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Daily coverage of the Mariners during the season and all year long.

August 26, 2007 at 4:16 PM

Mariners vs. Rangers, series finale

You all know the drill. The Yankees lost and the Angels won, with Cy Young Award favorite (mine) Kelvim Escobar improving to 15-6 with a 2.78 ERA. Got anyone better? So, if the M’s win tonight, they re-open that key three-game edge on New York and stay within a game of Los Angels heading into tomorrow. That could be huge because it would enable the Mariners to gain at least a tie for first place with a series win and be alone atop the division with a sweep. In other words, it would put all the pressure on the Angels with Seattle’s three best pitchers taking the mound and Escobar missing the series.
Yes, a win here tonight is a must.
Mariners manager John McLaren just got done talking with reporters. He’s resting Richie Sexson and Kenji Johjima tonight. Which, by some of the logic I’ve seen on this blog the past 24 hours, means he’ll be getting ripped if Jose Guillen makes an error? Yes? No? I don’t know anymore. All I know is, to “Resin”, I’m a bit disappointed to see you harkening back to “non-sugar-coated” days. Exactly what am I sugar-coating? This team has a .704 winning percentage that’s the best in baseball since the seven-game losing streak. In other words, for the entire month of August. If you expect me to nitpick every move to death, even the ones I agree with, it’s not going to happen.
Nobody said that Horacio Ramirez was untouchable. But he gave what any team hopes for the most out of a fifth starter. Nearly six good innings, no earned runs allowed. Even if you count the homer as three earned runs, it’s still a better outing than most teams get from their No. 5 guy. If you expect a detailed study from me about why he really looked terrible and how Adrian Beltre’s errors didn’t mean anything, or cost the team a loss, you’ve come to the wrong place. You also won’t find me arguing that a DH hitting .400 since early July or a left fielder popping home runs every other day should be benched in-place of a Class AAA call-up just because you called him up. Or see me writing a thesis on why using Rick White in that sixth inning situation last night was a bonehead move. News flash: White was acquired as a long man and for the sixth and seventh inning. Well, he proved he can pitch in a high leverage situation in the sixth. Proved it. Forget what your minor-league and Houston Astros projections and computations tell you. White got the job done in the sixth. Might have gotten it done in the seventh if not for Beltre. In my world — the world where what actually takes place is a good thing to use as a measurement — you can’t keep saying a manager/pitcher got “lucky” when things go right and should be run out of town when they don’t.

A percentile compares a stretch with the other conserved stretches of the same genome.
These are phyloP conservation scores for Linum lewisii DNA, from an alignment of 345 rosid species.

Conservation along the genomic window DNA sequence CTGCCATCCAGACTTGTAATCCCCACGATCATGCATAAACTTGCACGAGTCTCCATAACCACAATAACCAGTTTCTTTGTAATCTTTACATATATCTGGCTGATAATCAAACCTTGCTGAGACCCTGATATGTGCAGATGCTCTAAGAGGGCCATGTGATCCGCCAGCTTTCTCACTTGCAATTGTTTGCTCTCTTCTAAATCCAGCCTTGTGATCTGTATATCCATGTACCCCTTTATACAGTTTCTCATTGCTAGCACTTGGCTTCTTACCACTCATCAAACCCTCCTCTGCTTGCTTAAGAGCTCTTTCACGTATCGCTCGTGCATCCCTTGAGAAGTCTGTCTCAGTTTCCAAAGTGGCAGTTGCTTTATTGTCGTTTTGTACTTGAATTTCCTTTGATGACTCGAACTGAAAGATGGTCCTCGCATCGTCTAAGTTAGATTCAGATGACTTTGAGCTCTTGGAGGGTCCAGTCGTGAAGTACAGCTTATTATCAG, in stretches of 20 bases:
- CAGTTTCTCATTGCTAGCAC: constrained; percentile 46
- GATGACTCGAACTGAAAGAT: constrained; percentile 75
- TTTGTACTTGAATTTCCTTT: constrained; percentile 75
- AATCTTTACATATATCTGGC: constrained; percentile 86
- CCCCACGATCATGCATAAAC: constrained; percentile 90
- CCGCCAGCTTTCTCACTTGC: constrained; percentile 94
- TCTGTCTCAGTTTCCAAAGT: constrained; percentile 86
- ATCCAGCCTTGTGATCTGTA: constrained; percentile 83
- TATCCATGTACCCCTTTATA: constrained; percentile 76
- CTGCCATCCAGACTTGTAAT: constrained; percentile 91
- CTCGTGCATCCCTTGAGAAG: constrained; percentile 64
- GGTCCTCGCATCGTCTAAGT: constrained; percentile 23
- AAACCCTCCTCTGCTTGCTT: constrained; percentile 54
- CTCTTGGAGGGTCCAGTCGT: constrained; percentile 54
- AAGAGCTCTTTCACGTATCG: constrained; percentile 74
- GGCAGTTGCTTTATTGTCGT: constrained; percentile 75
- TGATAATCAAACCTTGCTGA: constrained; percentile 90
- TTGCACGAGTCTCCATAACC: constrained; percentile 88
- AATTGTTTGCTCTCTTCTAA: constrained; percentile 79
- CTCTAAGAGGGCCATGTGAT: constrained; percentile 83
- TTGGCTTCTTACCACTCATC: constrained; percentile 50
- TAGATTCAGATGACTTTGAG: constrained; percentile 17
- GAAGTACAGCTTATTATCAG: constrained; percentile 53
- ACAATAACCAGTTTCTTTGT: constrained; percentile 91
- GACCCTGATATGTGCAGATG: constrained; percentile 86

Other than that, things are great, aren’t they?
To answer one of your questions, yes, Miguel Batista did fly home ahead of tomorrow night’s start. Left the ballpark late in the afternoon for the airport.
The lineups:
2B Ian Kinsler
1B Brad Wilkerson
CF Marlon Byrd
DH Sammy Sosa
LF Jason Botts
RF Nelson Cruz
C Jason Saltalamachia
3B Travis Metcalf
SS Ramon Vazquez
RHP Vicente Padilla
CF Ichiro
DH Jose Vidro
RF Jose Guillen
LF Raul Ibanez
3B Adrian Beltre
1B Ben Broussard
2B Jose Lopez
C Jamie Burke
SS Yuniesky Betancourt
LHP Jarrod Washburn



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